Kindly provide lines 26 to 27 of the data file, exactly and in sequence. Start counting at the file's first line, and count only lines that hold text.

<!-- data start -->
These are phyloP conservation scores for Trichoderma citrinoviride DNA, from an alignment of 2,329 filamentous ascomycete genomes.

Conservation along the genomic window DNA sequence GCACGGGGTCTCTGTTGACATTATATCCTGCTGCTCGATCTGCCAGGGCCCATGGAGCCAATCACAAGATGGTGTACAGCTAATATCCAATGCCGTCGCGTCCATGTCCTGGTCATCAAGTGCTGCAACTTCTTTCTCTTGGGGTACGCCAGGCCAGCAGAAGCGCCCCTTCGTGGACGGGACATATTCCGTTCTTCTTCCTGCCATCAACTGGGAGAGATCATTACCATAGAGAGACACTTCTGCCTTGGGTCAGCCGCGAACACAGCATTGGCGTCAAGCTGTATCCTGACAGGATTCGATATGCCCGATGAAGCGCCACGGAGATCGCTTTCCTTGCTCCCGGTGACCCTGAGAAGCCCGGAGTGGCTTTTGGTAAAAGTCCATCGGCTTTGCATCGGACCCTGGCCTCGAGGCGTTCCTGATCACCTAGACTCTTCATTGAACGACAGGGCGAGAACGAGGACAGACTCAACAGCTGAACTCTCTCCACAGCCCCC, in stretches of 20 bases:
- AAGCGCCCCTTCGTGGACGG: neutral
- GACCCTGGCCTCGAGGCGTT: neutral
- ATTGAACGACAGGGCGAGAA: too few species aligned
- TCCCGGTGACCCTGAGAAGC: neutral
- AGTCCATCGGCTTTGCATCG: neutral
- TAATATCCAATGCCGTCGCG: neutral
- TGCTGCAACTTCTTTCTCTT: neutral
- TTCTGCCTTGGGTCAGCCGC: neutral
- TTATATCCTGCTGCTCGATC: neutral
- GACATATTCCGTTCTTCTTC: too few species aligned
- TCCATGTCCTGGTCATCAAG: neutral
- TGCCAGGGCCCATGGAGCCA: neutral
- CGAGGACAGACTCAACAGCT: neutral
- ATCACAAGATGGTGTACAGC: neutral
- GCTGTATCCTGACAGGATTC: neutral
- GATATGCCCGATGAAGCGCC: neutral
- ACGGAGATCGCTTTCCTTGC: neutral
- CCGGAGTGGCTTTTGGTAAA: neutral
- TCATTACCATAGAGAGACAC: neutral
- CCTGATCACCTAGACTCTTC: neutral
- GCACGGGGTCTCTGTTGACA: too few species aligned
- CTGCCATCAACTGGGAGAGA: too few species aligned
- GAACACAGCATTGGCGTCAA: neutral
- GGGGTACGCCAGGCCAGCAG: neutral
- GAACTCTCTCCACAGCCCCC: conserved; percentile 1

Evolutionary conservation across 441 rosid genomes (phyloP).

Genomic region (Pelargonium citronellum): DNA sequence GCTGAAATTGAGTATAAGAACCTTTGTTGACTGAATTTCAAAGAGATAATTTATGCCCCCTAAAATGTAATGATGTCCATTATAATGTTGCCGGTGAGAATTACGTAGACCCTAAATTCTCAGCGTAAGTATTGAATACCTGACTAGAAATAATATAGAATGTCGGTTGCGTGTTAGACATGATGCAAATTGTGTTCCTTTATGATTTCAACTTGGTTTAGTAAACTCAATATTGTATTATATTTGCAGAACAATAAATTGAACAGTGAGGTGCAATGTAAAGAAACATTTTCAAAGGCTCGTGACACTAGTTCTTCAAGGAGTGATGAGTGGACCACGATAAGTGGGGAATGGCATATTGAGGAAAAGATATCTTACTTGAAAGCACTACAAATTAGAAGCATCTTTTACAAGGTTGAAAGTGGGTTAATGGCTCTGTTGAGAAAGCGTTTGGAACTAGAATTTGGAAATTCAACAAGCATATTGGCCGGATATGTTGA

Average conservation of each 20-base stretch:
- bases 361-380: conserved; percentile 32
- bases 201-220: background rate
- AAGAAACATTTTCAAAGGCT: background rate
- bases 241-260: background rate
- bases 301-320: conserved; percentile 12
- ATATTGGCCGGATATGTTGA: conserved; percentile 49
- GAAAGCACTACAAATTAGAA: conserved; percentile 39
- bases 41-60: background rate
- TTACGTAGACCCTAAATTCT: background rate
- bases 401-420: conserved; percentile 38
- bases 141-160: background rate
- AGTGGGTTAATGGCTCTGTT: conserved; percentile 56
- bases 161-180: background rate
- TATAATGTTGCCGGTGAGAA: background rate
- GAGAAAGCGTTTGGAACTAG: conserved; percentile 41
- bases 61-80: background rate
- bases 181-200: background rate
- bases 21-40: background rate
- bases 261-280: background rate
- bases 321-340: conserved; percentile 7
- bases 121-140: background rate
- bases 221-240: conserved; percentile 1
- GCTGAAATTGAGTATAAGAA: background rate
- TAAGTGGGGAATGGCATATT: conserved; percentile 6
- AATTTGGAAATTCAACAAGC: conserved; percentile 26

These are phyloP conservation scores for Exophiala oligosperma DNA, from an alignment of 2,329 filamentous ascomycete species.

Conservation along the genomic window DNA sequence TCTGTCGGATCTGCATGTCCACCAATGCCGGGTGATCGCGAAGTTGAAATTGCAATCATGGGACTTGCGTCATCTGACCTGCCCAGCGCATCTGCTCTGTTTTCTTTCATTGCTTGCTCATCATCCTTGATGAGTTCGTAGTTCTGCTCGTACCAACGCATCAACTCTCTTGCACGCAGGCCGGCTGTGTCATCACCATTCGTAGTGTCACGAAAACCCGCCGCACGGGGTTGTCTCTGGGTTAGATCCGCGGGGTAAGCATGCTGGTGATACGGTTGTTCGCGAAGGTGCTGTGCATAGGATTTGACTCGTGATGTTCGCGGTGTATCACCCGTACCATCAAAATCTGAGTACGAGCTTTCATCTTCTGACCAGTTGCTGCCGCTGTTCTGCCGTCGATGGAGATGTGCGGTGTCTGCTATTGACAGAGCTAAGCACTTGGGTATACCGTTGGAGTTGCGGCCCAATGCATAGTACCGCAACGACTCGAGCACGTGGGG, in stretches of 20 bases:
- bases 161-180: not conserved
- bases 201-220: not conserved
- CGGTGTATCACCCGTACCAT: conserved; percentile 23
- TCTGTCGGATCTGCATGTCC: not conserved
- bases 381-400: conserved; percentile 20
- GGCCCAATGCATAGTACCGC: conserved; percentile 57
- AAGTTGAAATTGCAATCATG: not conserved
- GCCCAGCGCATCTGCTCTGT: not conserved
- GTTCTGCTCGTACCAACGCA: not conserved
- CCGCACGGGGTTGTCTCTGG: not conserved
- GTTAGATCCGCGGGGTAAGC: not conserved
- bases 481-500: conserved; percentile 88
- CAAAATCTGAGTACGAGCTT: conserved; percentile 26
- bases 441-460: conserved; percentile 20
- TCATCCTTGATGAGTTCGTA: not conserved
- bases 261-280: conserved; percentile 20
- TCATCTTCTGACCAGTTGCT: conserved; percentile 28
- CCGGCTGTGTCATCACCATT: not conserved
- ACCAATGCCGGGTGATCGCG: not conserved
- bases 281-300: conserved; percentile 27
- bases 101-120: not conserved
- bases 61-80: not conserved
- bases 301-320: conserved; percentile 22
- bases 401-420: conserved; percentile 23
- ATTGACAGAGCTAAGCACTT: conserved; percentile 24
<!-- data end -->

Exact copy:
- GGGGTACGCCAGGCCAGCAG: neutral
- GAACTCTCTCCACAGCCCCC: conserved; percentile 1